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1:03
NOW IN ENGLISH: *******www.science-tube**** www****experimente.de chemistry experiments Experiment 115 - fluorescence of various materials part 1 Chemie Versuche - Fluoreszenz verschiedener Materialen Teil 1 Did you enjoy the video? Go to *******www.science-tube**** and watch more of my videos. If you have interst, please contact me for shows, presentations or further education. Also do not hesitate to write me, if you have a question or want to see a new experiment on video.
10 Jul 2007
36532
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0:57
NOW IN ENGLISH: *******www.science-tube**** www****experimente.de chemistry experiments Experiment 119 - Sodium on water part two Chemie Versuche - Natrium auf Wasser 2
10 Jul 2007
36234
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2:13
chemistry experiment
10 Oct 2007
5353
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0:32
If you like explosions, explosives, dry ice bombs, chlorine bombs blowing up your about to be amazed from this simple compound. It should have only been a small fireball....whoops.
1 Feb 2007
43246
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0:17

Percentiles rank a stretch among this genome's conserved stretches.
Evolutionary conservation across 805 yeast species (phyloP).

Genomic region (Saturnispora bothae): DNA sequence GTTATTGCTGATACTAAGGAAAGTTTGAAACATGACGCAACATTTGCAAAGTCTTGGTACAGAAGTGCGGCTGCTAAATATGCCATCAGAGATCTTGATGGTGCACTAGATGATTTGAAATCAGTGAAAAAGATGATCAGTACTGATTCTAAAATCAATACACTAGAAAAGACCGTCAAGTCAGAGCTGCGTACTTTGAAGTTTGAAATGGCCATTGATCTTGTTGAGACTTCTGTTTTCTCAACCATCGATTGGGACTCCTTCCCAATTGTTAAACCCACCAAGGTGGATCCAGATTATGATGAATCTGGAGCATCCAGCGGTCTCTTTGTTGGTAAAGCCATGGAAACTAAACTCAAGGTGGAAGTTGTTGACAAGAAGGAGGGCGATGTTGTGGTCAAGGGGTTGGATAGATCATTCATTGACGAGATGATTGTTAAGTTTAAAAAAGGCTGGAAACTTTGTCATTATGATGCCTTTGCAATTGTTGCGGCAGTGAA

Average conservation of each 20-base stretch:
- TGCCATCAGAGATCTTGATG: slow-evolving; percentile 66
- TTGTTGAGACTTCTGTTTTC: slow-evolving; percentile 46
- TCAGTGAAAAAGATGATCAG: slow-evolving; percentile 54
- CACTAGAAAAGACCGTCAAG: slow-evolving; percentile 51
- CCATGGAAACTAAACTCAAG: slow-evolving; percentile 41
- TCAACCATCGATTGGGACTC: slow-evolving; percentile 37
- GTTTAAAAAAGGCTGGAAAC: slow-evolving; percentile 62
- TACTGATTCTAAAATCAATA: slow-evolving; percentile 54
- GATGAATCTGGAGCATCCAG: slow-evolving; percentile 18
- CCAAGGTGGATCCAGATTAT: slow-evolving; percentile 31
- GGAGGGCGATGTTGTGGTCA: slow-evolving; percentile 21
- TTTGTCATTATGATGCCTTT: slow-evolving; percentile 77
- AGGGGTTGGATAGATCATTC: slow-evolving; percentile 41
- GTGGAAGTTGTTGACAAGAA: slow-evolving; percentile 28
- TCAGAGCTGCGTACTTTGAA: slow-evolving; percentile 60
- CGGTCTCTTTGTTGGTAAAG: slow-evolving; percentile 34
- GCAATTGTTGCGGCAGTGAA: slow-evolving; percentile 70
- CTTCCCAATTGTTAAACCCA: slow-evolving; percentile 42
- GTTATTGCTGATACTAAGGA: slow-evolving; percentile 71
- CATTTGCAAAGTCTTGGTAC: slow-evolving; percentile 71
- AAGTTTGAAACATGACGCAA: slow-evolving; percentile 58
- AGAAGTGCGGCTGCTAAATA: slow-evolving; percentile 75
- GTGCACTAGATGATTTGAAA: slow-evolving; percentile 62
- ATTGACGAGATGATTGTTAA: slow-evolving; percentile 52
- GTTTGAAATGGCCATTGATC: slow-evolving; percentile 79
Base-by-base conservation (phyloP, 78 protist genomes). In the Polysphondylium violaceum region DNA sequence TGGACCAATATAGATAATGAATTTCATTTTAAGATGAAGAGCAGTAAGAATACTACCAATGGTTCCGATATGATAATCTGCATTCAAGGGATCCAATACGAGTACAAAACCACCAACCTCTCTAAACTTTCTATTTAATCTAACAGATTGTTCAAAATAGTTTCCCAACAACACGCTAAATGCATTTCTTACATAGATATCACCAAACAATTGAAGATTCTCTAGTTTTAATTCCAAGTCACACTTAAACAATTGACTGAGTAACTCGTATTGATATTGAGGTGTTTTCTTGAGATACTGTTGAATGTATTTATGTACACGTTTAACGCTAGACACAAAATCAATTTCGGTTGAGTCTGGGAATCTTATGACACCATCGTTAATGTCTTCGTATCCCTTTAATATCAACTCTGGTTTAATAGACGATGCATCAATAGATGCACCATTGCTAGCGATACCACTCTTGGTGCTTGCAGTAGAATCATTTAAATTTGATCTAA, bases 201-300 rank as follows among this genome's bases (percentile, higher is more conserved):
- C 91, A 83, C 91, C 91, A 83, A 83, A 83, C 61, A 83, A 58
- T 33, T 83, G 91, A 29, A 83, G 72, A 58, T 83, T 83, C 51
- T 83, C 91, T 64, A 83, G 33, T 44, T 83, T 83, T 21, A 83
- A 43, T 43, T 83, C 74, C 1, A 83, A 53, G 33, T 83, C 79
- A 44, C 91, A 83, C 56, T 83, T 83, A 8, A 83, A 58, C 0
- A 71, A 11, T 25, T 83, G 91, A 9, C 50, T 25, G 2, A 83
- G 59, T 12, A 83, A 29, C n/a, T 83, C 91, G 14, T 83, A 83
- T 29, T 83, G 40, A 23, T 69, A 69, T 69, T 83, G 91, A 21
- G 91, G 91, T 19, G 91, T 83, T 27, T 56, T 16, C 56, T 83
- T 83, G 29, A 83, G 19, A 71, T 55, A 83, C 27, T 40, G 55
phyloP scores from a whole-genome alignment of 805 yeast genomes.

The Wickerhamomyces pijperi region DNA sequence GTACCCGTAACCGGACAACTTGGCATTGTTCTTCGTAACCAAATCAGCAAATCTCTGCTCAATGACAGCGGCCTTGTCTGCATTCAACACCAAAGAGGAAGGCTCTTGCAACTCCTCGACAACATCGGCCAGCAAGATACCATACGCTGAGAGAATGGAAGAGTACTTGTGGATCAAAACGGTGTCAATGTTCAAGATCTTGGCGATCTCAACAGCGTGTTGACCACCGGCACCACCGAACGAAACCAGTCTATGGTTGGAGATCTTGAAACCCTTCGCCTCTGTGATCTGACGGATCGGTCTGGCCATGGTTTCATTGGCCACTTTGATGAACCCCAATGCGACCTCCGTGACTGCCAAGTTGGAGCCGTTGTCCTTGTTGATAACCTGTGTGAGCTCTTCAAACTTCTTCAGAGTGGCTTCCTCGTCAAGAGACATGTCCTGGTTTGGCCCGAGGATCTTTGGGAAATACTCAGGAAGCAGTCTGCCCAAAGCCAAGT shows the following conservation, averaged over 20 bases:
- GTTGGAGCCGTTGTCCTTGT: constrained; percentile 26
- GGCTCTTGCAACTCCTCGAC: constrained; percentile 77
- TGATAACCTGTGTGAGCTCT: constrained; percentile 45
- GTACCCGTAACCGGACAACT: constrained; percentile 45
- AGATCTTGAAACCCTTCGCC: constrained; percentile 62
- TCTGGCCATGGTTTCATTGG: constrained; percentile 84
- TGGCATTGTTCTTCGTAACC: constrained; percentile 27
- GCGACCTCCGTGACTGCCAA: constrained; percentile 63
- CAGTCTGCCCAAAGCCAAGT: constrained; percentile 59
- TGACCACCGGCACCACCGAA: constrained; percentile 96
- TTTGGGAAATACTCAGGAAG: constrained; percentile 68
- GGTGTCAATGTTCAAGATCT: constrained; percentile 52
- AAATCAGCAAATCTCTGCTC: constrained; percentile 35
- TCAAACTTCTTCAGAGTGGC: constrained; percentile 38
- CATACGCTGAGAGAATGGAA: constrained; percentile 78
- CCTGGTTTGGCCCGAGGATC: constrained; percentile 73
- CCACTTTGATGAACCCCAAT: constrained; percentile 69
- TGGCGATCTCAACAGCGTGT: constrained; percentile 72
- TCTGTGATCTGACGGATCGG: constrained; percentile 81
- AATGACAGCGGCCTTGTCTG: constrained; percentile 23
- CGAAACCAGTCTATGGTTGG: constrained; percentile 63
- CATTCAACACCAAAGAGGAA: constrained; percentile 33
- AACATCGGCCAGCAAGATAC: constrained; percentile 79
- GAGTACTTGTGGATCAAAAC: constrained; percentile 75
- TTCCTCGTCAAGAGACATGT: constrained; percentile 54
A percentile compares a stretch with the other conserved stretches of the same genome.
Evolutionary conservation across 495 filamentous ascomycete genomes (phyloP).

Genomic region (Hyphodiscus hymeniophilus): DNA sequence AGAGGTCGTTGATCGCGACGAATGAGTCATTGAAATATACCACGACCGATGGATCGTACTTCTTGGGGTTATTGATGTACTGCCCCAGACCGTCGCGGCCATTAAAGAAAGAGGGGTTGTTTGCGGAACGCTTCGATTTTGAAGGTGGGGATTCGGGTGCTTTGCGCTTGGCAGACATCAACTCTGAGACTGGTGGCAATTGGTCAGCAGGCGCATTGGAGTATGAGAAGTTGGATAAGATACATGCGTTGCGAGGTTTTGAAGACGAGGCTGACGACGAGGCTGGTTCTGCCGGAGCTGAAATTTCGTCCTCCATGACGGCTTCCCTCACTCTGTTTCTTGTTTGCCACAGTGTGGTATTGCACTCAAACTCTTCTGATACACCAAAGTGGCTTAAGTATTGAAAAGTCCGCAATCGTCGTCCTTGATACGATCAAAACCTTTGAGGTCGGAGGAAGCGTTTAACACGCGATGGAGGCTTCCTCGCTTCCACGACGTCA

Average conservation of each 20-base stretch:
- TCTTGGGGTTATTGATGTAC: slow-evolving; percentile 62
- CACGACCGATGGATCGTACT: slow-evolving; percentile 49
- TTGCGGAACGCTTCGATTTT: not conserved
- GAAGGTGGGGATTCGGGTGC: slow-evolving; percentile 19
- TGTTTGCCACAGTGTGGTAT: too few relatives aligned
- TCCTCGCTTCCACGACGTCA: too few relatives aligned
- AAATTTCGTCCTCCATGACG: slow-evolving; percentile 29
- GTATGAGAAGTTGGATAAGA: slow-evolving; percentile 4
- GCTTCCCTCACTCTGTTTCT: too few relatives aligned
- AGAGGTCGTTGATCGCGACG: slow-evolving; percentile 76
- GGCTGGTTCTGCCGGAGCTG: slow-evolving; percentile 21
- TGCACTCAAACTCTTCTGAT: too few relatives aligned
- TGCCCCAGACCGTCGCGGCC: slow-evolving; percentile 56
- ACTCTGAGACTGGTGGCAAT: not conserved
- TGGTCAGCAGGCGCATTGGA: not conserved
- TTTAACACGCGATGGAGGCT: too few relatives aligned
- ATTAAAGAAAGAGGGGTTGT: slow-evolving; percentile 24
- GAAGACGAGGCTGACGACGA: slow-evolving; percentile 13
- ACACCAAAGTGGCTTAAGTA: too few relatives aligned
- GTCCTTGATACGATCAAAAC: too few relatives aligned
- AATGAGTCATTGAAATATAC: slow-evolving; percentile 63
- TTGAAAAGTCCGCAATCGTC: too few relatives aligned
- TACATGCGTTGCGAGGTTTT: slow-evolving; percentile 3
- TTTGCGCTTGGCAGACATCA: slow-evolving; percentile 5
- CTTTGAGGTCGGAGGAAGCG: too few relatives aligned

This has to be one of the best loved show experiment amongst Flensburg’s chemistry students: The wax flame thrower! Since the experiment has found its way into the Flensburg laboratories, it has been shown at a number of events to great acclaim from the audience. This experiment is a relatively safe way to demonstrate combustion. It can also be used in fire safety education. If you try to extinguish burning fat or the wax on the Christmas decorations with water, you get the same effect. This is a serious risk, as your intuition will always tell you to use water to put out a fire. But in these cases, that would be the worst thing to do – as this experiment demonstrates. The combustion you can see so clearly in the video comes about through a number of steps. 1. The test tube is around 400° C hot; exposed to the cold water, it cools down rapidly and the bottom of the tube shatters. 2. Through the hole thus caused, water enters the test tube and meets the hot wax. 3. The water in the test tube evaporates immediately, greatly expands in volume and drives the liquid wax upwards and outwards. 4. The liquid wax and further gaseous components are ejected from the tube and finely disseminated. 5. The heat, fine dissemination and consequent high saturation with Oxygen mean that small, cracked particles (Hydrogen radicals) ignite in the waxen steam. 6. The flame of the radical reaction ignites the liquid part of the wax mixture. So, there is also a lot going on chemically with this experiment. Did you enjoy the video? Go to *******www.science-tube**** and watch more of my videos. If you have interst, please contact me for shows, presentations or further education. Also do not hesitate to write me, if you have a question or want to see a new experiment on video.